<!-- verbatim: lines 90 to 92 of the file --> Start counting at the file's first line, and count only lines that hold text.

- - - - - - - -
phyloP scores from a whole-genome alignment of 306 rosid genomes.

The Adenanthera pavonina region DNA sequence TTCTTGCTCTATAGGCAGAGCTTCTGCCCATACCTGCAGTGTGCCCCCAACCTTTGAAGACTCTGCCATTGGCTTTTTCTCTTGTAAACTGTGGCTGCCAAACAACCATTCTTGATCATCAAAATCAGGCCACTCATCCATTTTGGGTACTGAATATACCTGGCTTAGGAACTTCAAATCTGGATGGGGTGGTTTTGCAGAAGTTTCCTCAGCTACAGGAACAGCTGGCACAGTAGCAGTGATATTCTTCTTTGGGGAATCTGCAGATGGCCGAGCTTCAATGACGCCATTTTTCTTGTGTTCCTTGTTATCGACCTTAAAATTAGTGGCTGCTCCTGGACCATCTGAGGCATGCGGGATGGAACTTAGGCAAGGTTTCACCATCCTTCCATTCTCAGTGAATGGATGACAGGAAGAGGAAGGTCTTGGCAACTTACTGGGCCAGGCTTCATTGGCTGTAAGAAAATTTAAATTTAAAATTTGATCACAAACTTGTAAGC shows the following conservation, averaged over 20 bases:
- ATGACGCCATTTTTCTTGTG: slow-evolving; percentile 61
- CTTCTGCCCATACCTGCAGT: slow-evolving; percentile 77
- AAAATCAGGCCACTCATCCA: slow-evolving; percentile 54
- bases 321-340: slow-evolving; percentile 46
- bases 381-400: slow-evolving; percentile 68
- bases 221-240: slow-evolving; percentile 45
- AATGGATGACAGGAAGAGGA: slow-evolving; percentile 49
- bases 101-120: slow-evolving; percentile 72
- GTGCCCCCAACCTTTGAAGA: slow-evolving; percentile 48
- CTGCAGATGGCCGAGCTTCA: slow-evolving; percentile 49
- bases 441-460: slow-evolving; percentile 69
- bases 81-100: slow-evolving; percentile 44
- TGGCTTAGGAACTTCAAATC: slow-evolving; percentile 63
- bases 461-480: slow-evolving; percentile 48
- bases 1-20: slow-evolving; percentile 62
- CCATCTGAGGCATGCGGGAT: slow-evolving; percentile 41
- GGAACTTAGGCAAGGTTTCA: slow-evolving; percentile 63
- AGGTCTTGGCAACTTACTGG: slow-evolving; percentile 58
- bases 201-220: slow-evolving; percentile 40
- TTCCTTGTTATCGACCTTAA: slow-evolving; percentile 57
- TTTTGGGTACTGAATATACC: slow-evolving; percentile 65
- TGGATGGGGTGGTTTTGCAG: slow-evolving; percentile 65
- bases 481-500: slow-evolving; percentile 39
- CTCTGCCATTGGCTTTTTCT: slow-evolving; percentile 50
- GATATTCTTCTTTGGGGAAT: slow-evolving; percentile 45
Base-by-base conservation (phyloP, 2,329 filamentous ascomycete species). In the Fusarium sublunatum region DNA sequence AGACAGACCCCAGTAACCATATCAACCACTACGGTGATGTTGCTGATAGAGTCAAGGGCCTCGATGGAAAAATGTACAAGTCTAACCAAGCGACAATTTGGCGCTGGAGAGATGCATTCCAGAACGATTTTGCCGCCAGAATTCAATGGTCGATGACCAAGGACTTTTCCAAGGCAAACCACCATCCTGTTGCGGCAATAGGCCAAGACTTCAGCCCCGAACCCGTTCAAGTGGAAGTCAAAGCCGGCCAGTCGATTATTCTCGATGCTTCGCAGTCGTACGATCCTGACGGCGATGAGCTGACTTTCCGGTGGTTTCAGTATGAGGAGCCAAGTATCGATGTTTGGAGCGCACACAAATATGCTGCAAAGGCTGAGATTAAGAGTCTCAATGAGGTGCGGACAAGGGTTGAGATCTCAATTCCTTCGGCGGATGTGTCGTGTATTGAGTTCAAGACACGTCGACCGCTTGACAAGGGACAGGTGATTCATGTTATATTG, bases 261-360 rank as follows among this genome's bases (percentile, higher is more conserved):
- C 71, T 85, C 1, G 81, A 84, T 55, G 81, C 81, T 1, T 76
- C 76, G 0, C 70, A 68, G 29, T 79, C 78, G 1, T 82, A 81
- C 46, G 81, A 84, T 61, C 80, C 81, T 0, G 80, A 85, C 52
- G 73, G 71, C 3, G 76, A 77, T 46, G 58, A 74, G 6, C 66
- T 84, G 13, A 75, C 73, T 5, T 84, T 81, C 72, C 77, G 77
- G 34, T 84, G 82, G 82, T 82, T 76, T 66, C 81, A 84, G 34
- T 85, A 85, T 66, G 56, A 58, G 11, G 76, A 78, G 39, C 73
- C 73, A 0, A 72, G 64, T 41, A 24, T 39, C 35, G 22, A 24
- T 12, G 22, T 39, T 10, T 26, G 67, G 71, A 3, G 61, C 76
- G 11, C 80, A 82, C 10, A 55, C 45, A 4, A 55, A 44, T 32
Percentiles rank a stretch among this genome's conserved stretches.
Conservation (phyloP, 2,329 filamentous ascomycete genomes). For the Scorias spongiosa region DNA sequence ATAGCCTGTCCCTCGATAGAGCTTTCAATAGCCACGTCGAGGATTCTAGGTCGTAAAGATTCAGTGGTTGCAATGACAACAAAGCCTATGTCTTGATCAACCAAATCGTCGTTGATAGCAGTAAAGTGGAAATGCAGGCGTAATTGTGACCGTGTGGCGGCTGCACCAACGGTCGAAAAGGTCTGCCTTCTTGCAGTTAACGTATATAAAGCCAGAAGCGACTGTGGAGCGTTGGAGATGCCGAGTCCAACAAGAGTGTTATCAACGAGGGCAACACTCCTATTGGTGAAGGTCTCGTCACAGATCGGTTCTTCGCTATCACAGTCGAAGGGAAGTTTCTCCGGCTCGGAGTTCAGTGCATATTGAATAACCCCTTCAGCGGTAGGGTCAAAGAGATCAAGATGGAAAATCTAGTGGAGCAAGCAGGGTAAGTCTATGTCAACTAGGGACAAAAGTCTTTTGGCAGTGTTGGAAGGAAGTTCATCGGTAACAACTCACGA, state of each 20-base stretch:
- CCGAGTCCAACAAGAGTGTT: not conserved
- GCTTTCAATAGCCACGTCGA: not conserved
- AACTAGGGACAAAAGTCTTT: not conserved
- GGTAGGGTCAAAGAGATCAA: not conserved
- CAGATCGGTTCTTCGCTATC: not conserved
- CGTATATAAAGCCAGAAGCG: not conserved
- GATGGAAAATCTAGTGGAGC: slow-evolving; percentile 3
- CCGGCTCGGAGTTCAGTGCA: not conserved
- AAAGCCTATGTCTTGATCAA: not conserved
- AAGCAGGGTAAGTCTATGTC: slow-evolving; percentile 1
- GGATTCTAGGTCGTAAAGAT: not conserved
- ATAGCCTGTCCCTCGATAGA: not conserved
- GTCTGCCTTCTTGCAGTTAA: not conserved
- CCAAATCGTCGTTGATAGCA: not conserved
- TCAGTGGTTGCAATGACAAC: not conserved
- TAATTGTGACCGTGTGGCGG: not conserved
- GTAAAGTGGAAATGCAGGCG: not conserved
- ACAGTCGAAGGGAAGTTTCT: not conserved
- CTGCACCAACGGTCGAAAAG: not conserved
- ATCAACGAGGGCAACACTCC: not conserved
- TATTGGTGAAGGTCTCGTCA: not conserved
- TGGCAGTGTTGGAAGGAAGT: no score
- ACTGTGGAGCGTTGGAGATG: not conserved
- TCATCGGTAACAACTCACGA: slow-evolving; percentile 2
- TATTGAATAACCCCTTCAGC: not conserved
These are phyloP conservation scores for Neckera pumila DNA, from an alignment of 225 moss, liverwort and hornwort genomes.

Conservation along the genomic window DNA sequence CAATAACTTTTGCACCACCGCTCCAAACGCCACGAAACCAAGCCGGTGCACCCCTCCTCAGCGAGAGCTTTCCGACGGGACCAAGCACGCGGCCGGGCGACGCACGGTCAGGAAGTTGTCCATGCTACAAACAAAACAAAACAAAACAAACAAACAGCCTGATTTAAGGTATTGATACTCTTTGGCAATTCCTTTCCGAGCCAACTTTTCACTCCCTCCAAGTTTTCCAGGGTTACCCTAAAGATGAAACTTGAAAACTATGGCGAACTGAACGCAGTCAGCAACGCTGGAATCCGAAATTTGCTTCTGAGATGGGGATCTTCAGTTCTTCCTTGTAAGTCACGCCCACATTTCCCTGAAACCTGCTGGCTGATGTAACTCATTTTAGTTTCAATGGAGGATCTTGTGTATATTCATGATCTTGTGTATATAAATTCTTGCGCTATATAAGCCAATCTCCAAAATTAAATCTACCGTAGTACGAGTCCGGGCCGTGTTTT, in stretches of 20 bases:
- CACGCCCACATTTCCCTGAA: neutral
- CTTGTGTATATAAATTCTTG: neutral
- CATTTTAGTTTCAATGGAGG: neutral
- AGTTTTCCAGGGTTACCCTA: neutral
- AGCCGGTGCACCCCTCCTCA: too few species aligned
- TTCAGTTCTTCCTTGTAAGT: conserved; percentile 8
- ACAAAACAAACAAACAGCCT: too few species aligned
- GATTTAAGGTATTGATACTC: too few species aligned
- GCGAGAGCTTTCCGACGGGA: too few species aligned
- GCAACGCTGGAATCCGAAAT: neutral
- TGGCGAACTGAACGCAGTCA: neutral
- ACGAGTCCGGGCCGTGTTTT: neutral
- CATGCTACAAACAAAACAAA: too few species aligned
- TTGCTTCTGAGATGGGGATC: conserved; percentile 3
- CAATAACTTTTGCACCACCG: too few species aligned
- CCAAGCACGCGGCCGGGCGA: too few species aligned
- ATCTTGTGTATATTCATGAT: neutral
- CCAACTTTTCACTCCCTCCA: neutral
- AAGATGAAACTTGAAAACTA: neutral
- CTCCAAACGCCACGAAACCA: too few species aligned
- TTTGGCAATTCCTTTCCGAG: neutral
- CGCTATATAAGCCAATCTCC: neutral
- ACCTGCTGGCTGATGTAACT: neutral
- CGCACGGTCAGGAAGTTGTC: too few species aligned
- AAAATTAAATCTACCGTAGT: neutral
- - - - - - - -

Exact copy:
- ACCTGCTGGCTGATGTAACT: neutral
- CGCACGGTCAGGAAGTTGTC: too few species aligned
- AAAATTAAATCTACCGTAGT: neutral